War of the Rebellion: Serial 021 Page 0539 Chapter XXVII. CORRESPONDENCE, ETC.-UNION.

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The United States Government does its share when it protects, defends, and preserves the people in the enjoyment of law, order, and calm quiet. Those who have brought upon the city this stagnation of business, this desolation of the hearth-stone, this starvation of the poor and helpless, should, as far as they may be able, relieve these distresses.

There are two classes whom it would seem peculiarly fit should at first contribute to this end: First, those individuals and corporations who have aided the rebellion with their means; and, second, those who have endeavored to destroy the commercial prosperity of the city, upon which the welfare of its inhabitants depends.

It is brought to the knowledge of the commanding general that a subscription of $, 1250,000 was made by the corporate bodies, business firms, and persons whose names are set forth in schedule A, annexed to this order, and that sum placed in the hands of an illegal body, known as the Committee of Public Safety, for the treasonable purpose of defending the city against the Government of the United States, under whose humane rule the city of New Orleans had enjoyed such unexampled prosperity that her warehouses were killed with trade of all nations, who came to share her freedom, to take part in the benefits of her commercial superiority, and thus she was made the representative mart of the world.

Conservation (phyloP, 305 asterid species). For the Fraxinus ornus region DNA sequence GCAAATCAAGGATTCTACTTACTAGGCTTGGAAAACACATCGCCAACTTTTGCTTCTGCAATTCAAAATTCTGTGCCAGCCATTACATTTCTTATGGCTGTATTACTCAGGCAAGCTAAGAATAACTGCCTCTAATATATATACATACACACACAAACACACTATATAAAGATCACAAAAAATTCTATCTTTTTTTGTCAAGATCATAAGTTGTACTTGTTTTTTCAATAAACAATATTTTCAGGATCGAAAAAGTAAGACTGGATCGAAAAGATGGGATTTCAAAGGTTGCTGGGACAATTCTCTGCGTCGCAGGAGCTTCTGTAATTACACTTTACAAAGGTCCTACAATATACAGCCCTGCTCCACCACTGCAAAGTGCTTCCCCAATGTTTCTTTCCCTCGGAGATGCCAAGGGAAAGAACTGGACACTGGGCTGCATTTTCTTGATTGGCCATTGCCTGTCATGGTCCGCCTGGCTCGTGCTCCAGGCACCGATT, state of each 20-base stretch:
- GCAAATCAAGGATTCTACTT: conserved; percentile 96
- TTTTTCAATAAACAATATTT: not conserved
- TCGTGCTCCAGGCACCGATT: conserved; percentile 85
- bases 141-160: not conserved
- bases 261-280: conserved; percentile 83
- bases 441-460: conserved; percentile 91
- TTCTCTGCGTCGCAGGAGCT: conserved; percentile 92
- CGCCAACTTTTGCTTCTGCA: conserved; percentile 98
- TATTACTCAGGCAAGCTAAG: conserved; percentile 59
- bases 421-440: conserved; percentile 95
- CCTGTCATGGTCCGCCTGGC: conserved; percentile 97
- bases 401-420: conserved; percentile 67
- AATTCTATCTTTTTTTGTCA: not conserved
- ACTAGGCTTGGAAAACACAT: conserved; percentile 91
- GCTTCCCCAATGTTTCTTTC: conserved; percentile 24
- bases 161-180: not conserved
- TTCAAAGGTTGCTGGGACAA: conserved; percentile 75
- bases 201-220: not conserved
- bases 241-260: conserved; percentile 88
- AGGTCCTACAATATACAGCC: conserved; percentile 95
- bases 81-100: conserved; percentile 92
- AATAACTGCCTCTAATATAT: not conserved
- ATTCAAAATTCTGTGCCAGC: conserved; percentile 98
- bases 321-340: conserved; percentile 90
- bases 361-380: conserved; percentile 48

The stupidity and wastefulness with which this immense sum was spent was only equaled by the folly which led to its being raised at all. The subscribers to this fund, by this very act, betray their treasonable designs and their ability to pay at least a much smaller tax for the relief of their destitute and starving neighbors.

Schedule B is a list of cotton brokers who, claiming to control that great interest in New Orleans, to which she is so much indebted for her wealth, published in the newspapers, in October, 1861, a manifesto, deliberately advising the planters not to bring their produce to the city; a measure which brought ruin at the same time upon the producer and the city. This act sufficiently testifies the malignity of these traitors, as well as the Government as their neighbors, and it is to be regretted that their ability to relieve their fellow-citizens is not equal to their facilities for injuring them. In taxing both these classes to relieve the suffering poor of New Orleans, yea even though the needy be the starving wives and children of those in arms at Richmond and elsewhere against the United States, it will be impossible to make a mistake save in having the assessment too easy and the burden too light.

It is therefore ordered:

1st. That sums in schedules annexed, marked A and B, set against the names of the several persons, business firms, and corporations therein described be, and hereby are, assessed upon each respectively.

2nd. That said sums be paid to Lieutenant David C. G. Field, financial clerk, at his office in the custom-house, on or before Monday, the 11th instant, or that the property of the delinquent be forthwith seized and sold at public auction, to pay the amount, with all necessary charges and expenses, or the party imprisoned till paid.

3rd. The money raised by this assessment to be a fund for the purpose of providing employment and food for the deserving poor people of New Orleans.

By command of Major-General Butler:


Captain and Acting Assistant Adjutant-General.